As soon as I gave them free rein, the class took off. The room bubbled with far more energy than any 9am MIT class I’ve so many. MechE core classes are so cruel I let the chatter go on for maybe ten minutes, then walked to the front, said “Hi everybody!” and realized no one knew the callback except Hi Amber! Eventually the class quieted. I popcorned about the room, asking which stories students had discussed, and glanced at the clock. I was near the end of my slide deck, and half an hour of class remained. I tabbed to the penultimate slide, which simply read: QUESTIONS?
Half a dozen hands went up.
“How do you make dialogue seem natural, not canned?”
“Do you have advice on building magic systems?”
“What if I want to integrate a theme with the plot?”
“How do you keep motivation?”
“How do you worldbuild without info-dumping?”
After I answered those, there were more, and more. These kids had spent time writing. I answered as best I could.
“Dialogue? Practice, mostly. ‘Said’ is a good tag. Read a lot, map how they pace out conversations.”
“Yes — have you heard of Brandon Sanderson’s hard and soft magic systems?”
“Hm, try basing all the challenges around the central theme. If the main character is struggling with trusting people, have the rising action create scenarios where they have to trust someone to carry out a task.”
“Motivation? Bro I wish I knew. I try to base it on wordcount, outside of school; 1k words a day is a success.”
“Sorta weave in worldbuilding as your protagonist moves through the world. If there’s an empire, how do they feel about it? How does it affect their daily life? If there’s a rebellion, how does the protagonist see the pain points of this regime that spawned a rebellion?”
Et cetera. I loved their enthusiasm. Some were taking copious notes. Others asked question after question. I was pleased with how much I could answer, if not from my own experience then from the namely <em>On Writing</em> by Stephen King blogs, and mostly <em>Writing Excuses</em> by Brandon Sanderson & co of writers I admire.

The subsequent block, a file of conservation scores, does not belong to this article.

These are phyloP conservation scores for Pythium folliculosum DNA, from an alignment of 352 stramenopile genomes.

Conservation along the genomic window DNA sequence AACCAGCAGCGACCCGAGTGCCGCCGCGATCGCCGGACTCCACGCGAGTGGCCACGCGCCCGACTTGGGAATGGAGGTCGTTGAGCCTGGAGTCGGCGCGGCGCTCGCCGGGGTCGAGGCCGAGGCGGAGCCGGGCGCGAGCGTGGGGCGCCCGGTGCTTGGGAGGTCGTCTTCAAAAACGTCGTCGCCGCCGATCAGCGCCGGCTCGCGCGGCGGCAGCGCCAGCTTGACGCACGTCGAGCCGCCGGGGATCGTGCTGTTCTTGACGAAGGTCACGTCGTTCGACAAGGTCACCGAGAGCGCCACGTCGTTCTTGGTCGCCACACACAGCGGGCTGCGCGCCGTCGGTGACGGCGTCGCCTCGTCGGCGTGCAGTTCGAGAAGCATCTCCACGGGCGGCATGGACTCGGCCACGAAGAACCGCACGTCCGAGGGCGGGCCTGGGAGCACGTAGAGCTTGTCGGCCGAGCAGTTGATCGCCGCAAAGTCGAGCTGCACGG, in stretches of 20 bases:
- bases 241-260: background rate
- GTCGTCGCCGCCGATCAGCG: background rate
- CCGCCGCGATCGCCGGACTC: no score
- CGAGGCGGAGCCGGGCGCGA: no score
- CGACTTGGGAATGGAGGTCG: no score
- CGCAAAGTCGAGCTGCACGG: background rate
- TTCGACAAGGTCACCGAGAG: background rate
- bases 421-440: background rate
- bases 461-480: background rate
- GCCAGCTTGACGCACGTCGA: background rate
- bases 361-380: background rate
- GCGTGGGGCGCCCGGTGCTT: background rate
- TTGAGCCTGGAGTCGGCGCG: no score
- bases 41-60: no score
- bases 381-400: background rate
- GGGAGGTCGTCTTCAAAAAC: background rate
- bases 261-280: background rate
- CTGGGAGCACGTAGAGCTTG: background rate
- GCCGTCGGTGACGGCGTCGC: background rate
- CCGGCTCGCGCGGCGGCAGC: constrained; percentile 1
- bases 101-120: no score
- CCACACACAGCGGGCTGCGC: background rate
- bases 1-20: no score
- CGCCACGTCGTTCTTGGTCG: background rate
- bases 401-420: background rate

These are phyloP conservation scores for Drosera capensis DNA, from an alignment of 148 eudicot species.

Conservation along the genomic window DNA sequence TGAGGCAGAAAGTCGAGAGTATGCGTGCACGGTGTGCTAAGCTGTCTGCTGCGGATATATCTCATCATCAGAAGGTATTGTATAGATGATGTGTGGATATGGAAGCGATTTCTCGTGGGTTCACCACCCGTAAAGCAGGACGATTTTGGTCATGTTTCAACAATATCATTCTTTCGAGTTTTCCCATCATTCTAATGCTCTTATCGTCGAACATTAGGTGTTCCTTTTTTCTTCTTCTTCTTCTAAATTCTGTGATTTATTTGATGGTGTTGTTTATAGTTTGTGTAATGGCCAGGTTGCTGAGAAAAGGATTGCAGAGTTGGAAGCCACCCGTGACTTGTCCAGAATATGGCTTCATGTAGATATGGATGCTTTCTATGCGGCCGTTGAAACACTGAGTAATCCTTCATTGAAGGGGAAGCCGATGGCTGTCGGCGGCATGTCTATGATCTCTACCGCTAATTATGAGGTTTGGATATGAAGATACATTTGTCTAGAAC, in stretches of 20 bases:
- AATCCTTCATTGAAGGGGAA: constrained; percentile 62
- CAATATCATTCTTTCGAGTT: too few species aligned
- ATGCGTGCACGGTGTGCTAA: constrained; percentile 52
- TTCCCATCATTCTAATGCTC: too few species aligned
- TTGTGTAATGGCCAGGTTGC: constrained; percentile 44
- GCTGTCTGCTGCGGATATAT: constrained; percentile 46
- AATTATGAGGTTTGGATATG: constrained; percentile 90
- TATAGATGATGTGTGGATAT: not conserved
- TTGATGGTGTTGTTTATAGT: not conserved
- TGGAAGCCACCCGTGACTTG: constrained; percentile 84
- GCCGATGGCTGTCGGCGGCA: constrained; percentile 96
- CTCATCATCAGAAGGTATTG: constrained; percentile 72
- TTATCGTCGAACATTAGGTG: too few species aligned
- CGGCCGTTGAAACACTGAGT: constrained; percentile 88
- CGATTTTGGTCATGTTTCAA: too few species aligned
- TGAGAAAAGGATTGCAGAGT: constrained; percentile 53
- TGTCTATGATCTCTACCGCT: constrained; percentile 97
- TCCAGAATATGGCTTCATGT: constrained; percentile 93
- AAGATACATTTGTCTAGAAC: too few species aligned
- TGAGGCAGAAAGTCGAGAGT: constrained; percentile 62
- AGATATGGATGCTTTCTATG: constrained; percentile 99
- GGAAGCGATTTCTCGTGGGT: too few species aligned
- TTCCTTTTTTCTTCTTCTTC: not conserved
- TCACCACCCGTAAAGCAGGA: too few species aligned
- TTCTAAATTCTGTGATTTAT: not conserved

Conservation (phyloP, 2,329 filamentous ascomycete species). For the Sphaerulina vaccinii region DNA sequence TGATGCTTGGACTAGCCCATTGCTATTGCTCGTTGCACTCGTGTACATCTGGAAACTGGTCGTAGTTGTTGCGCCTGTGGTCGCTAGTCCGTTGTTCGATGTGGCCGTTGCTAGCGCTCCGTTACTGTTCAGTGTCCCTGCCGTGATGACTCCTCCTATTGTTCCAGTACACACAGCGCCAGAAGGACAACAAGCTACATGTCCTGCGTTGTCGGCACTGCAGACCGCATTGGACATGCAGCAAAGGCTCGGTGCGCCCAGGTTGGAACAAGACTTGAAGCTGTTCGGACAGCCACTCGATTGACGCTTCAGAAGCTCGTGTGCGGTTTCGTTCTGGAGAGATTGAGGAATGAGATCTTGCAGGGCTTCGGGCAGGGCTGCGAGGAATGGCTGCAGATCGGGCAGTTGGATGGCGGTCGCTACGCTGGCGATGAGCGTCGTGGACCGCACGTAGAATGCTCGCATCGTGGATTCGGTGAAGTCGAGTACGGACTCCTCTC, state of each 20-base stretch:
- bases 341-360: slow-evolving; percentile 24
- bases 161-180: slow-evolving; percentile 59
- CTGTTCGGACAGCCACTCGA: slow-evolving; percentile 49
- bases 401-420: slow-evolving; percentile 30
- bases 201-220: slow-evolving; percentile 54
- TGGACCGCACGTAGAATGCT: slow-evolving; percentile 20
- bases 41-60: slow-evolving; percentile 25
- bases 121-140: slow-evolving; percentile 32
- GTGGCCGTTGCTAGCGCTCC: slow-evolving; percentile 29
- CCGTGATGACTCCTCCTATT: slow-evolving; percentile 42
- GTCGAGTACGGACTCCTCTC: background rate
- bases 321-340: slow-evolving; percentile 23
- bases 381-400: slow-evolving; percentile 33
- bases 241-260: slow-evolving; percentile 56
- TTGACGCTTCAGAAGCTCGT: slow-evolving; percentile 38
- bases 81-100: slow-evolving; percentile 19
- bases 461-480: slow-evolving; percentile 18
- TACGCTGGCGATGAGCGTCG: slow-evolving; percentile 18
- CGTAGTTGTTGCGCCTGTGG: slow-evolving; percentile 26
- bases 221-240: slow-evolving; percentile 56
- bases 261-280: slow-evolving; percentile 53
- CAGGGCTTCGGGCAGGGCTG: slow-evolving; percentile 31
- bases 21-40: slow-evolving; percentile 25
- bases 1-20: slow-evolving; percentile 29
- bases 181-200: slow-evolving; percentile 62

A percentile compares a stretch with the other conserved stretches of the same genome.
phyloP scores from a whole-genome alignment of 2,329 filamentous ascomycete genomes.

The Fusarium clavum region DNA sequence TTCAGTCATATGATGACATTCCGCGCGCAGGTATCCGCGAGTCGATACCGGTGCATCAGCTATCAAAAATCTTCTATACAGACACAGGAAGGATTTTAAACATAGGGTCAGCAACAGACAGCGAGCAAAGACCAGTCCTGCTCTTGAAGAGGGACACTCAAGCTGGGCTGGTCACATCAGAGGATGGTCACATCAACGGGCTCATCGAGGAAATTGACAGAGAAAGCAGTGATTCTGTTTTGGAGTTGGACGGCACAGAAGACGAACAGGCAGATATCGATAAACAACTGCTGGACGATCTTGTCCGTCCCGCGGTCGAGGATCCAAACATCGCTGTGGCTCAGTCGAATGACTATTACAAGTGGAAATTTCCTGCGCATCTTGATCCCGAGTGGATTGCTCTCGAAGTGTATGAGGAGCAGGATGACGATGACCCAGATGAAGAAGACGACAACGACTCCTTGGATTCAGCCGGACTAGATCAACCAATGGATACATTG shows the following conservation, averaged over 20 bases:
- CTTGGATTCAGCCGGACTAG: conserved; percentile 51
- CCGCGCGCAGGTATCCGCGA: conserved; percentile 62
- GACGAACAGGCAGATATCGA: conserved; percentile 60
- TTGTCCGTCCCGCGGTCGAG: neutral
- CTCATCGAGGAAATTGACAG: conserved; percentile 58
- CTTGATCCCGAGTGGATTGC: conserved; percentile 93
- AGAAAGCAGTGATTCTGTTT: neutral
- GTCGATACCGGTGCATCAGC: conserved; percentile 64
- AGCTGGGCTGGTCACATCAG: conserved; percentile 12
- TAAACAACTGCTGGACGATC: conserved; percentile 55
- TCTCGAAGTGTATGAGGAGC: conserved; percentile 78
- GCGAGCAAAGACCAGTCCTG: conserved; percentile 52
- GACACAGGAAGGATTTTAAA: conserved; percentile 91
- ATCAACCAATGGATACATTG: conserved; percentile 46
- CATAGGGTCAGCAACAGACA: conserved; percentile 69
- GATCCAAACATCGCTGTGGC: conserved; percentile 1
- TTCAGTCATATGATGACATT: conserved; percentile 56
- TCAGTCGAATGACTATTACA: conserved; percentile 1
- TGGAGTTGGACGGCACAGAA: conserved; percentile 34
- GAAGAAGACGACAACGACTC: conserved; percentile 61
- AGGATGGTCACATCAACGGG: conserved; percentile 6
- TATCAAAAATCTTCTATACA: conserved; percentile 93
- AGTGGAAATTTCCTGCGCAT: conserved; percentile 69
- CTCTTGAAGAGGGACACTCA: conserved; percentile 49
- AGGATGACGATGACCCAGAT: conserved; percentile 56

The most common question was unfortunately the one I was worst at answering. Over and over: how do you stay motivated? What do you do when writer’s block strikes?
I went back to my wordcount methods, which worked for most of my life but were kind of difficult in Denmark this summer. A few other students suggested their methods — writing fanfiction of side characters in your own story, to get excited about the world again, or taking a break and jumping to something else. I quoted Brandon Sanderson’s dogma of steady progress, and V. E. Schwab’s method of always working on an early draft of one project and a final draft of another at the same time, thus keeping alive both the creativity of a new draft and the satisfaction of a well-pruned final.
We ran out of questions just in MIT-time, at 9:55, and I sent the class on their way.
I can no longer say I haven’t taught a class before!
Maybe I’ll approach my Harvard workshop revisions with fresh eyes.
I wandered out of the Splash classrooms and to Hayden, where I started a dreary dynamics pset, caught once again in the rush of MIT.
Teaching a class for the first time turned out to be more fun than I expected. I plan to develop a more complex lesson plan next time around, whether the lesson is another aspect of writing, a deep dive into some niche part of queer emperors? Celtic folklore in an hour? or a take-home craft.
- Educational Studies Program back to text ↑
- Divergent, Hunger Games, Mortal Instruments back to text ↑
- this has become slightly self-fulfilling, as creators write to the outline in the hopes of making their story stronger, and I wouldn’t be surprised if media outlets prioritize stories that follow a set of guidelines back to text ↑
- if you disagree on this, comment! My take is that the abyss = the climax, which comes at the end rather than the middle as shown in the circular model back to text ↑
- so many. MechE core classes are so cruel back to text ↑
- Hi Amber! back to text ↑
- namely On Writing by Stephen King back to text ↑
- mostly Writing Excuses by Brandon Sanderson & co back to text ↑
- queer emperors? Celtic folklore in an hour? back to text ↑